Legal framework for exchange: Agreement versus Arrangement
The UK’s Crown Dependencies (the Isle of Man, Guernsey, and Jersey) and Overseas Territories (for example the British Virgin Isles, the Cayman Isles, and Gibraltar) are part of the sovereign state of the United Kingdom. Hence, under international law principles, there cannot be an international agreement between the metropolitan UK and these jurisdictions, or between the jurisdictions themselves, because a state cannot treat with itself.
The Crown Dependencies and most of the Overseas Territories have their own tax or finance authorities; HMRC cannot directly access information held by these agencies, and nor do they have automatic access to our information. Instead, the UK will make ‘arrangements’ to exchange information. These will normally be in the form of Double Taxation Arrangements or Tax Information Exchange Arrangements.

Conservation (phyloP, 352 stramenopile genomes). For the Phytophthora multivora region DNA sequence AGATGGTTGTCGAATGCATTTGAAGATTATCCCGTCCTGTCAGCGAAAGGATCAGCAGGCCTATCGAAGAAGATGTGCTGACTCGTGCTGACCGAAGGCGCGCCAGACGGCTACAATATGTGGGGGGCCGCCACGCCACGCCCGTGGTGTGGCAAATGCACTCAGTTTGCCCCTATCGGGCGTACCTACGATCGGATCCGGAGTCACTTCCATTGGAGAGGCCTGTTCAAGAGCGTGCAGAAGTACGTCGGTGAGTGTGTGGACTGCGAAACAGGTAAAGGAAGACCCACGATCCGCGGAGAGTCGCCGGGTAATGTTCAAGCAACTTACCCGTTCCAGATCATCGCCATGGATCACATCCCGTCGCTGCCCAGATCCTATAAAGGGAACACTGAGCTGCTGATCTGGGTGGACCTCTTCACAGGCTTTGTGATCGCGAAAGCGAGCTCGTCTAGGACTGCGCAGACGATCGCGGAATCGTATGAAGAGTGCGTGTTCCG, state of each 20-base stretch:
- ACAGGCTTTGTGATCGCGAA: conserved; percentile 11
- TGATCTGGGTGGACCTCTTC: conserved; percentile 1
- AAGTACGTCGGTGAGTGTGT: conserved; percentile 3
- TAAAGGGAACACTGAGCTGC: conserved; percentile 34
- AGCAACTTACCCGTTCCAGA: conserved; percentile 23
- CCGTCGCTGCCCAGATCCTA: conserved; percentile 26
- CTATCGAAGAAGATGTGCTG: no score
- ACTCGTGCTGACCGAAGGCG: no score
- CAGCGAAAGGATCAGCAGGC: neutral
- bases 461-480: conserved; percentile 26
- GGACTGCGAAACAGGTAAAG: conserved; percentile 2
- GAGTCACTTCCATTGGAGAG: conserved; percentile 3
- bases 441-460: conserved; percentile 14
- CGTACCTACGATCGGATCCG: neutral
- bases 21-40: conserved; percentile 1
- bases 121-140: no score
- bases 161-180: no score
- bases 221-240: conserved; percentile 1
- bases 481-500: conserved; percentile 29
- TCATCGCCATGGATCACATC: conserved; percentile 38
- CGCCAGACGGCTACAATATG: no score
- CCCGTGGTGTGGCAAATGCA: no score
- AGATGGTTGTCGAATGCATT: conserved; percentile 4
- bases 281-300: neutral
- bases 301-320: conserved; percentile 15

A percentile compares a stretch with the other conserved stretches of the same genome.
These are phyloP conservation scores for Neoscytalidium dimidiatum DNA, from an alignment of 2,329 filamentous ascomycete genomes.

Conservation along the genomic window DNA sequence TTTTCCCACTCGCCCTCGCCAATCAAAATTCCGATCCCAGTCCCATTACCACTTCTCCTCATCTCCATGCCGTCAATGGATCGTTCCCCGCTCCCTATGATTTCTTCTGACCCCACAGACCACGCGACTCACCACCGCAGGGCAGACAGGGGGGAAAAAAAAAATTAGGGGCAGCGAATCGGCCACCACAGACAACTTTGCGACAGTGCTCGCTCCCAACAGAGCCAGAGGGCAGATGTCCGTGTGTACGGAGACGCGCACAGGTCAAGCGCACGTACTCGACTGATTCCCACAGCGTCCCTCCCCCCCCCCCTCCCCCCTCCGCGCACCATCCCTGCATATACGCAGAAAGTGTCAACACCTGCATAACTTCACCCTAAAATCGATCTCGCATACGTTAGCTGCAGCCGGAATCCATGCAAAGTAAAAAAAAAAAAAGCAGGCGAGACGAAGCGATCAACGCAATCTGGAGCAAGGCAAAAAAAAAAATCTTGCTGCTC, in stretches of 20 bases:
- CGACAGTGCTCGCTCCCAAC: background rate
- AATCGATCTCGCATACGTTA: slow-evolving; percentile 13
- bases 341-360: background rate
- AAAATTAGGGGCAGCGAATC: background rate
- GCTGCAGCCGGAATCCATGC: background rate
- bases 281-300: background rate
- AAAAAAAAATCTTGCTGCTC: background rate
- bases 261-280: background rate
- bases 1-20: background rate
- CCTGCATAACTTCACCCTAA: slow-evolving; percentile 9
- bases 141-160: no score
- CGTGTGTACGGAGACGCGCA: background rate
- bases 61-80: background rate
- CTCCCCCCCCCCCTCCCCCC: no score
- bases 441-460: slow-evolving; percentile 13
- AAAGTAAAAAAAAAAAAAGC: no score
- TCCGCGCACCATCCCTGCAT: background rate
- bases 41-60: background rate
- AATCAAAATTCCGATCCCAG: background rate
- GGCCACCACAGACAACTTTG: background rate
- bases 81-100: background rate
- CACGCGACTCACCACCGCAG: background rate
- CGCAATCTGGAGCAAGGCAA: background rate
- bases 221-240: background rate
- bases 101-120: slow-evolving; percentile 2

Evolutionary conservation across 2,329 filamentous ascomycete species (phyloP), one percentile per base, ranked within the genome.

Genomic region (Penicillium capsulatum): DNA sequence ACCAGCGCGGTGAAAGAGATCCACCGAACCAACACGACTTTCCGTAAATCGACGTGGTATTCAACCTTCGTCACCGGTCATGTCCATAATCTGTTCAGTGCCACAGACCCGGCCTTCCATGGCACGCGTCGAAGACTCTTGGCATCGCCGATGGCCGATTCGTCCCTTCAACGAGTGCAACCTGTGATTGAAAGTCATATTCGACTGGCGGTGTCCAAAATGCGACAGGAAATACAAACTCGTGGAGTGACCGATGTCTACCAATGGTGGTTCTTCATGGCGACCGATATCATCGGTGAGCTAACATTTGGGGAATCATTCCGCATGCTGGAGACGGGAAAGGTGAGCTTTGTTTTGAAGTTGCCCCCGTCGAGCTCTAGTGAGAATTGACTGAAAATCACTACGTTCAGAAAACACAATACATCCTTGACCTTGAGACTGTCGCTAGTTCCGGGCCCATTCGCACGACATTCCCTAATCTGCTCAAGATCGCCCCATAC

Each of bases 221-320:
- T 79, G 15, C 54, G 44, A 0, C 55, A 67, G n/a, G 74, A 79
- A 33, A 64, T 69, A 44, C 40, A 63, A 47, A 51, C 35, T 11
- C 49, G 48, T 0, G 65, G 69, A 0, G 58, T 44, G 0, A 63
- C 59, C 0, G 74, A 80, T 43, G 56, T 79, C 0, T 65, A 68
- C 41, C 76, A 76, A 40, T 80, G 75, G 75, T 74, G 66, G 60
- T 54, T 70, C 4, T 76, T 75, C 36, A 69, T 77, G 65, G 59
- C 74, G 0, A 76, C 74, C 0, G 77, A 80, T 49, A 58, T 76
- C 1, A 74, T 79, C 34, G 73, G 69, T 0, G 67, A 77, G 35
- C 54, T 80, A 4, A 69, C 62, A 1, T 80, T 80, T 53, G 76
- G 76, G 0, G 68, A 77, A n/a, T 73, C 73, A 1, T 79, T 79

These ‘arrangements’ are functionally the same as their equivalent ‘agreements’, with the same principles of foreseeable relevance and reliance on Competent Authorities. They are based on the same models the UK would use to negotiate an international Agreement. In some cases, they may be entitled ‘agreements’ and use binding treaty language, but in international law they are still ‘arrangements’ and not international agreements.
In practice, you can consider an ‘arrangement’ with one of the UK’s territories or dependencies to be the same as any other exchange instrument.